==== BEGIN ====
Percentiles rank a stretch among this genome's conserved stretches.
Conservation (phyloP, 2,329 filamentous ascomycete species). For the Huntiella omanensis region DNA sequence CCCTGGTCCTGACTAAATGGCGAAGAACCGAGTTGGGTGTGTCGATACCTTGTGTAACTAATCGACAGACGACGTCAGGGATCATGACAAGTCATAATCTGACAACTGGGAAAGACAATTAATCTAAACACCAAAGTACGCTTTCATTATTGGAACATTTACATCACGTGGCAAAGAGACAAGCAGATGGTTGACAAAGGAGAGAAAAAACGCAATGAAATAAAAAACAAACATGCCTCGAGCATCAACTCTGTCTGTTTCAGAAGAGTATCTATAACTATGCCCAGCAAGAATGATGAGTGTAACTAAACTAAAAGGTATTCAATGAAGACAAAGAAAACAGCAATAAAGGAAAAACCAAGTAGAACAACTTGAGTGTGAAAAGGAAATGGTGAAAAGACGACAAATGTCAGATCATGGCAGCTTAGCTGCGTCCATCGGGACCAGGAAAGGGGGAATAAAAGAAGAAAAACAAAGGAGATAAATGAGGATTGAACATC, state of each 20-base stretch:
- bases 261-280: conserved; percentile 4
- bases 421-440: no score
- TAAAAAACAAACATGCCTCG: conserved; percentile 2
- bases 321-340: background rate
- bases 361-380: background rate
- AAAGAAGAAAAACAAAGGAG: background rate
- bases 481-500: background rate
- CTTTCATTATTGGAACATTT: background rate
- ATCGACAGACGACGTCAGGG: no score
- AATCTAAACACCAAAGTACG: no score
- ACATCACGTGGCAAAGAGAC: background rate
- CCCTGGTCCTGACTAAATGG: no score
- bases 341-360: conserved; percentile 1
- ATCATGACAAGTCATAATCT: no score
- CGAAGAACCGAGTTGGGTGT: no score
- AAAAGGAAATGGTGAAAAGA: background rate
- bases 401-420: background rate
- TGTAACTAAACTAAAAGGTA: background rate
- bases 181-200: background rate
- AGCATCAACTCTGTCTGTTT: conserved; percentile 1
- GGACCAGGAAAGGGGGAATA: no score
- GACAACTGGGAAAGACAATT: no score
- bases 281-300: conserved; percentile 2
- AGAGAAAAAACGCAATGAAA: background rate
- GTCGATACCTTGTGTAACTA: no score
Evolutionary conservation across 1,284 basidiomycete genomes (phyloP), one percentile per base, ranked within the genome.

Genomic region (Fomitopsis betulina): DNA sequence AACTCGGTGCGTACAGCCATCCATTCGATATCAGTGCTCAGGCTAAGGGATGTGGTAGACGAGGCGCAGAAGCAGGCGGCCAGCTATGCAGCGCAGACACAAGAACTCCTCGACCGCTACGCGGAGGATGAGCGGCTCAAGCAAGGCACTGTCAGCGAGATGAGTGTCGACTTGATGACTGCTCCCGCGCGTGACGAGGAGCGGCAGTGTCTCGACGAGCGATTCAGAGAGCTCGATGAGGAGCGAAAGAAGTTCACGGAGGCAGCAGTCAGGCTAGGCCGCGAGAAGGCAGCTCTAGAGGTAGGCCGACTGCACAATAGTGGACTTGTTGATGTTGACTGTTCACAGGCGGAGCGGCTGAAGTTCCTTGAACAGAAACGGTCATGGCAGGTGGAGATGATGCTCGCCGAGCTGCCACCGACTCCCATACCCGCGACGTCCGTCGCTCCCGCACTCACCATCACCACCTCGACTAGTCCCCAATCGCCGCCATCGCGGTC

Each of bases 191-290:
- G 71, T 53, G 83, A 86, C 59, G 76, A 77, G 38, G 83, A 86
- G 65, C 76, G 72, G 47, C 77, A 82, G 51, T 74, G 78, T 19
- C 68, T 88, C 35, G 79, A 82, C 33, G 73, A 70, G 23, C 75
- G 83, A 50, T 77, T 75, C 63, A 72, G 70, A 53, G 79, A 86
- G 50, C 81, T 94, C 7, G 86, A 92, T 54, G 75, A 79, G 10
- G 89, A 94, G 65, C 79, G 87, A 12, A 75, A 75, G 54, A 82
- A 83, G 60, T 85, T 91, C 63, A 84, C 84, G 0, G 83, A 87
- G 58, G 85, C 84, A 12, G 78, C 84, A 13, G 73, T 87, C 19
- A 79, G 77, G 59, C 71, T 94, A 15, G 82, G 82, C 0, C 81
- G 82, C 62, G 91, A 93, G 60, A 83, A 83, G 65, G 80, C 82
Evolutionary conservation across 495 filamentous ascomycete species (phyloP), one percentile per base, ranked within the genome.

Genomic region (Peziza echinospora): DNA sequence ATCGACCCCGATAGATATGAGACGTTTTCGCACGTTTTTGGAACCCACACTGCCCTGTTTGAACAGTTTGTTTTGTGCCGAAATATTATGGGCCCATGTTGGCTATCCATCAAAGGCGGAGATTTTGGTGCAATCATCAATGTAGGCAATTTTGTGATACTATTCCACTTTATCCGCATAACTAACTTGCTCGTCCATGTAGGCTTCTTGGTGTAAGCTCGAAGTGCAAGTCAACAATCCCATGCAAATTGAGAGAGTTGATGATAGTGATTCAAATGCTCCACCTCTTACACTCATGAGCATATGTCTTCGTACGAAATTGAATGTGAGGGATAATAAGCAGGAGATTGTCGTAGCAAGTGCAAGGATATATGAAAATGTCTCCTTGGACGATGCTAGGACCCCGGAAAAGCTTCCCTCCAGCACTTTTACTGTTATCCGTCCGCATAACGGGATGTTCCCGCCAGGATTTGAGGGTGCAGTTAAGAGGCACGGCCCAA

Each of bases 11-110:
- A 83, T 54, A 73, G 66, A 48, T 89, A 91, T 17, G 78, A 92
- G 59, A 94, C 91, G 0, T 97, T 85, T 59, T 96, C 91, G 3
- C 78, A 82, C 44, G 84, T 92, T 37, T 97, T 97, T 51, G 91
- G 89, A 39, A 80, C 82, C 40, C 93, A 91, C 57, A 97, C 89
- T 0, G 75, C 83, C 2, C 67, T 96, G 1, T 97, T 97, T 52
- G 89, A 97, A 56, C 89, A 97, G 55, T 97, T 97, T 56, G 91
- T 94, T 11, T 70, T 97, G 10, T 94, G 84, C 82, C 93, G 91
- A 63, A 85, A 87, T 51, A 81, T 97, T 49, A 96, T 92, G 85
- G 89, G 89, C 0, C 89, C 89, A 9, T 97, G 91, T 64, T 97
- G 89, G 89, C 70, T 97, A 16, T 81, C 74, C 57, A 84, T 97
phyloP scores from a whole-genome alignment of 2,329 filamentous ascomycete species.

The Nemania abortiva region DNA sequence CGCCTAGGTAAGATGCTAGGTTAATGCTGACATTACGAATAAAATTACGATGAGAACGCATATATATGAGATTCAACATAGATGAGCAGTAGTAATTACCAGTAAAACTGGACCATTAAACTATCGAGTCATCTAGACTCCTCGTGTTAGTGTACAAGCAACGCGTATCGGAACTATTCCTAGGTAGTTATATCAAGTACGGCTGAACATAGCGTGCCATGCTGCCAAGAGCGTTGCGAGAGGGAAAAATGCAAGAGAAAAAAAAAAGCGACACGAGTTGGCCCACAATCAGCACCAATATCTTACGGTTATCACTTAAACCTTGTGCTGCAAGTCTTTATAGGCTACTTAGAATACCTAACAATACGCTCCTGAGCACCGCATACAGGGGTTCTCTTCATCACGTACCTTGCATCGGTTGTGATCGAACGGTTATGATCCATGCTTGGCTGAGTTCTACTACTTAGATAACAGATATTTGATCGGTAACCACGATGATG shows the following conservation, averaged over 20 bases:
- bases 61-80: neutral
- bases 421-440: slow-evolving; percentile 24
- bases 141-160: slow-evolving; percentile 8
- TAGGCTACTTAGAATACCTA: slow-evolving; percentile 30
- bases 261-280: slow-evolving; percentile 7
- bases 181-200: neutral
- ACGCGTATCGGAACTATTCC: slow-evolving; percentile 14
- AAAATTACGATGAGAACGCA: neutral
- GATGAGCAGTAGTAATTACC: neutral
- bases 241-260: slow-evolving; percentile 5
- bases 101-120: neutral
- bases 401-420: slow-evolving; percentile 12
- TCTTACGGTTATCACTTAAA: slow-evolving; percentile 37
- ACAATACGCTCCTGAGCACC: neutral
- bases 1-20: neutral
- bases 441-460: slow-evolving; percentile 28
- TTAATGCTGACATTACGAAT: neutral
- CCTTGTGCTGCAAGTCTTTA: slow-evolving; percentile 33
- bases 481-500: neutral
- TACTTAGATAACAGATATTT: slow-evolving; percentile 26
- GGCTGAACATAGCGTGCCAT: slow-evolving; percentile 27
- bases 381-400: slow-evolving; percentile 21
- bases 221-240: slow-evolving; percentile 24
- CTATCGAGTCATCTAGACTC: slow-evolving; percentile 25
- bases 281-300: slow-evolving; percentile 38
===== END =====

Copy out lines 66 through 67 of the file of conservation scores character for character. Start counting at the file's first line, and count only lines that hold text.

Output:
- bases 101-120: neutral
- bases 401-420: slow-evolving; percentile 12